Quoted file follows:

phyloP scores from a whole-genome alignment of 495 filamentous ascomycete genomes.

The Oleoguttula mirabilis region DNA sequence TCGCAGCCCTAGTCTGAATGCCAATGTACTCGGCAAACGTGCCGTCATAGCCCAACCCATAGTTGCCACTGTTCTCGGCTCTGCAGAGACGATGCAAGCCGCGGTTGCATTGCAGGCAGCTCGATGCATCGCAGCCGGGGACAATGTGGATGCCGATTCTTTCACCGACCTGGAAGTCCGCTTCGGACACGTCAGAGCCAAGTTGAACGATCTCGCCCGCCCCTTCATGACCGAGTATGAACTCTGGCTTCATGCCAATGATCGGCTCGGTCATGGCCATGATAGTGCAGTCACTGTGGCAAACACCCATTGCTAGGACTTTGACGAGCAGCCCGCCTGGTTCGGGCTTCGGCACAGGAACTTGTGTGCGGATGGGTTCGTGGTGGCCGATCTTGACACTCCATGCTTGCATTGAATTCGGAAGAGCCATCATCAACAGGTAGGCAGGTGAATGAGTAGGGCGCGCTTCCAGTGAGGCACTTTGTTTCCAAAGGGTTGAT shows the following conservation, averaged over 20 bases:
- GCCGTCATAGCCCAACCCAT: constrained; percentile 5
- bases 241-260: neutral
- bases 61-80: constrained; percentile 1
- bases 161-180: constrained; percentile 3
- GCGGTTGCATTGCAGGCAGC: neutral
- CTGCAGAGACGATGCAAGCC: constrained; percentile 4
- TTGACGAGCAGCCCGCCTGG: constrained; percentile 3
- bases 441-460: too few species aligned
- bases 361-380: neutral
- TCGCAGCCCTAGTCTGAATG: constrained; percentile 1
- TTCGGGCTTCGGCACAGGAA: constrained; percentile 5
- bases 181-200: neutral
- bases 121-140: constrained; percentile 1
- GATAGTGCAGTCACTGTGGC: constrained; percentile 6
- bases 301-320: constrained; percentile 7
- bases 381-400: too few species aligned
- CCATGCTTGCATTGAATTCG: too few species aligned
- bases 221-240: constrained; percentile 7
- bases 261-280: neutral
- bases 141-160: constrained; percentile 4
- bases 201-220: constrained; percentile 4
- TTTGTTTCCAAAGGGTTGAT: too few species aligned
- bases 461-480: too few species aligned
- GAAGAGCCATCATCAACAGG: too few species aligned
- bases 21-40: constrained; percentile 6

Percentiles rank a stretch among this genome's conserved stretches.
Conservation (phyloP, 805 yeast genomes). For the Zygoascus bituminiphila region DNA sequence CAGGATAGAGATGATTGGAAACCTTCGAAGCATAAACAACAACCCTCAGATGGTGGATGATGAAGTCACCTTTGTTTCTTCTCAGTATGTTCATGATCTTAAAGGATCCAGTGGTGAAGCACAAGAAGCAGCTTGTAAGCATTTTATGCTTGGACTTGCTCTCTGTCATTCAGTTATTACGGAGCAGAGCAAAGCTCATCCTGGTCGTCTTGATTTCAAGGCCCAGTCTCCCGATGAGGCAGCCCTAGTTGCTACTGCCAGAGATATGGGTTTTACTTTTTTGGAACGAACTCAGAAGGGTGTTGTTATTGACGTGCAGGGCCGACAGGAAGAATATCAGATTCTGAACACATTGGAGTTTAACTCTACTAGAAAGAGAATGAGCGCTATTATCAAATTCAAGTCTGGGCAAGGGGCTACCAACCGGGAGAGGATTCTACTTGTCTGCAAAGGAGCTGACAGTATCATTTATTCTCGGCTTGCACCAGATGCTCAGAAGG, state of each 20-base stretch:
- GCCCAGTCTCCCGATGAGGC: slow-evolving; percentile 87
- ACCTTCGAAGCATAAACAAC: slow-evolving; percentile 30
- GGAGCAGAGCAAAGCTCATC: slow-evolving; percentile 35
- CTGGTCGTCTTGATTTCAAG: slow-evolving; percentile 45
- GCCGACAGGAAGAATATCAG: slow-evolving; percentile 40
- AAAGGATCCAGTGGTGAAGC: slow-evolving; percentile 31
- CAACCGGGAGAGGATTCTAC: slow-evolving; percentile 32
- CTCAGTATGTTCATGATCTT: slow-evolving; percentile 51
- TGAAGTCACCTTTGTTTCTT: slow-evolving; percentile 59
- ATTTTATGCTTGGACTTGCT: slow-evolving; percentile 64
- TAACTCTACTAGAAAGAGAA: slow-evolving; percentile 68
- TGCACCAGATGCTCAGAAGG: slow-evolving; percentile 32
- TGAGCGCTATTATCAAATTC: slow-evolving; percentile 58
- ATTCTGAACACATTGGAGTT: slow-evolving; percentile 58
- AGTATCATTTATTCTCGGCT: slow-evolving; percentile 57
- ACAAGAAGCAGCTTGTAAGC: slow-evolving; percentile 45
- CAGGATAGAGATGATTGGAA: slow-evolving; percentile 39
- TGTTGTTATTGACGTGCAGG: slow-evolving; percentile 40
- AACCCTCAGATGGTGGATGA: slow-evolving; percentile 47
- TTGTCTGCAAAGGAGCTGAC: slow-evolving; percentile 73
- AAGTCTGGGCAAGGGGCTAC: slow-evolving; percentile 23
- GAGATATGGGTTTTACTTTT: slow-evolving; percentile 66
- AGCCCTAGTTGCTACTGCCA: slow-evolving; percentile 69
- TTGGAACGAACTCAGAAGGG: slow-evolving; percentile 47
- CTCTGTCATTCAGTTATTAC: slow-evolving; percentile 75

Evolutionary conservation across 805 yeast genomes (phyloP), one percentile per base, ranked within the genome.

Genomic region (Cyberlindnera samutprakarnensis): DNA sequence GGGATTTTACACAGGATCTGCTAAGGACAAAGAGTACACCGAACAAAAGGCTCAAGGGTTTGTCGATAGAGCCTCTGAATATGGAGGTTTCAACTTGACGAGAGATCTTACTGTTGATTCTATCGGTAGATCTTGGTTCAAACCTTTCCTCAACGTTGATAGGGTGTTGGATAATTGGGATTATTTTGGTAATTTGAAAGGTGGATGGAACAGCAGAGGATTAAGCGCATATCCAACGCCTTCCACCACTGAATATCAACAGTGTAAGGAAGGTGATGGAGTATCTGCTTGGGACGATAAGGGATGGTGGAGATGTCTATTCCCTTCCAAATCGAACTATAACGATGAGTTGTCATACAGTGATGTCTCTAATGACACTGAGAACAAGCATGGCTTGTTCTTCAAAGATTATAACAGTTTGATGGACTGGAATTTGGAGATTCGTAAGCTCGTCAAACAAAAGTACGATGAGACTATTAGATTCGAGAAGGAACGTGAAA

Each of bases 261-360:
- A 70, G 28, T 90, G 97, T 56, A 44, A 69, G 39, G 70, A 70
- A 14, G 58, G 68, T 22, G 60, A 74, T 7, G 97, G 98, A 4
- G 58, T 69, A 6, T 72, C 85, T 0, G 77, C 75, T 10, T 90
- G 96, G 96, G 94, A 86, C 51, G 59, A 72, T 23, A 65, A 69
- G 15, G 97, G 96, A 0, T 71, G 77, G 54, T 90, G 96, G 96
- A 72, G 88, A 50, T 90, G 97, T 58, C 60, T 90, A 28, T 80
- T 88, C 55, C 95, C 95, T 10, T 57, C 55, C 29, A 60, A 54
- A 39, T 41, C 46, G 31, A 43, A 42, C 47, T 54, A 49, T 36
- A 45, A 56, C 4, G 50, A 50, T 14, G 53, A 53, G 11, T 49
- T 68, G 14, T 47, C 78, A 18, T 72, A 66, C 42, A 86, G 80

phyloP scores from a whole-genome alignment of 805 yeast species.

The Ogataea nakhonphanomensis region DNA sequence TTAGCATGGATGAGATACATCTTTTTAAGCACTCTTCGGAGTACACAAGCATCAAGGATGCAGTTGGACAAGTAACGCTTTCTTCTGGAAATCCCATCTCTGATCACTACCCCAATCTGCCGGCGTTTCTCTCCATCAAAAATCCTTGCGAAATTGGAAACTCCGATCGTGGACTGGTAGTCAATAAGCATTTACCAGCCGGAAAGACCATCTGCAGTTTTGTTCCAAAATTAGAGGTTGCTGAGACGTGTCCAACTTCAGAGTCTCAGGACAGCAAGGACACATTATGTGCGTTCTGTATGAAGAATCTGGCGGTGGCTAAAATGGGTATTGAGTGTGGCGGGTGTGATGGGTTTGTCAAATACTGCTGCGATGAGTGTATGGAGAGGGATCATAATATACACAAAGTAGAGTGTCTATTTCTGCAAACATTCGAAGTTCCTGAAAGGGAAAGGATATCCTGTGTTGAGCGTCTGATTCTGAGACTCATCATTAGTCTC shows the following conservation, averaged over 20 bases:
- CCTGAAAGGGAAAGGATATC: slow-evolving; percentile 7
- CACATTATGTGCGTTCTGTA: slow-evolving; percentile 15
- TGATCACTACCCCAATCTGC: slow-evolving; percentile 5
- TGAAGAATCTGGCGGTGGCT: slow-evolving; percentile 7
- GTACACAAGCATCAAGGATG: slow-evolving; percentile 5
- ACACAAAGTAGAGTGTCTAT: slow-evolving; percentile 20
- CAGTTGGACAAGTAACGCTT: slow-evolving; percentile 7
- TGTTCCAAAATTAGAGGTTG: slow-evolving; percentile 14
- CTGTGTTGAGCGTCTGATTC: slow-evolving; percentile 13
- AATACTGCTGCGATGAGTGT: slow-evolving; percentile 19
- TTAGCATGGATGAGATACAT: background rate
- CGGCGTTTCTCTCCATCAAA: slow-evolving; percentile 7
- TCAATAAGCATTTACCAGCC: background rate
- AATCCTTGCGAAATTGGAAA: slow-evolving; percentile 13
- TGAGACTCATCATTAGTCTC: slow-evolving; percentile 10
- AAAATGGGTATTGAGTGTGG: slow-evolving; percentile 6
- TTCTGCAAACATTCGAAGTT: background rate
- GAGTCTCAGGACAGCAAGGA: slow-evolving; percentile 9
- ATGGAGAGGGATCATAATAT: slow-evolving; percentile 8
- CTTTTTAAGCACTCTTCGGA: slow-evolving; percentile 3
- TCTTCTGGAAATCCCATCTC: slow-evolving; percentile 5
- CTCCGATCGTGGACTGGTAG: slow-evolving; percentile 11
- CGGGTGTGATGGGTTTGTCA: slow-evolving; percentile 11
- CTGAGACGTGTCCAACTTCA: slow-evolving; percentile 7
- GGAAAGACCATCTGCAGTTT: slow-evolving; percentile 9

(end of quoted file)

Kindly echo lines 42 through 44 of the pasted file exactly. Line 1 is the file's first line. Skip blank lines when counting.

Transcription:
- TGAGCGCTATTATCAAATTC: slow-evolving; percentile 58
- ATTCTGAACACATTGGAGTT: slow-evolving; percentile 58
- AGTATCATTTATTCTCGGCT: slow-evolving; percentile 57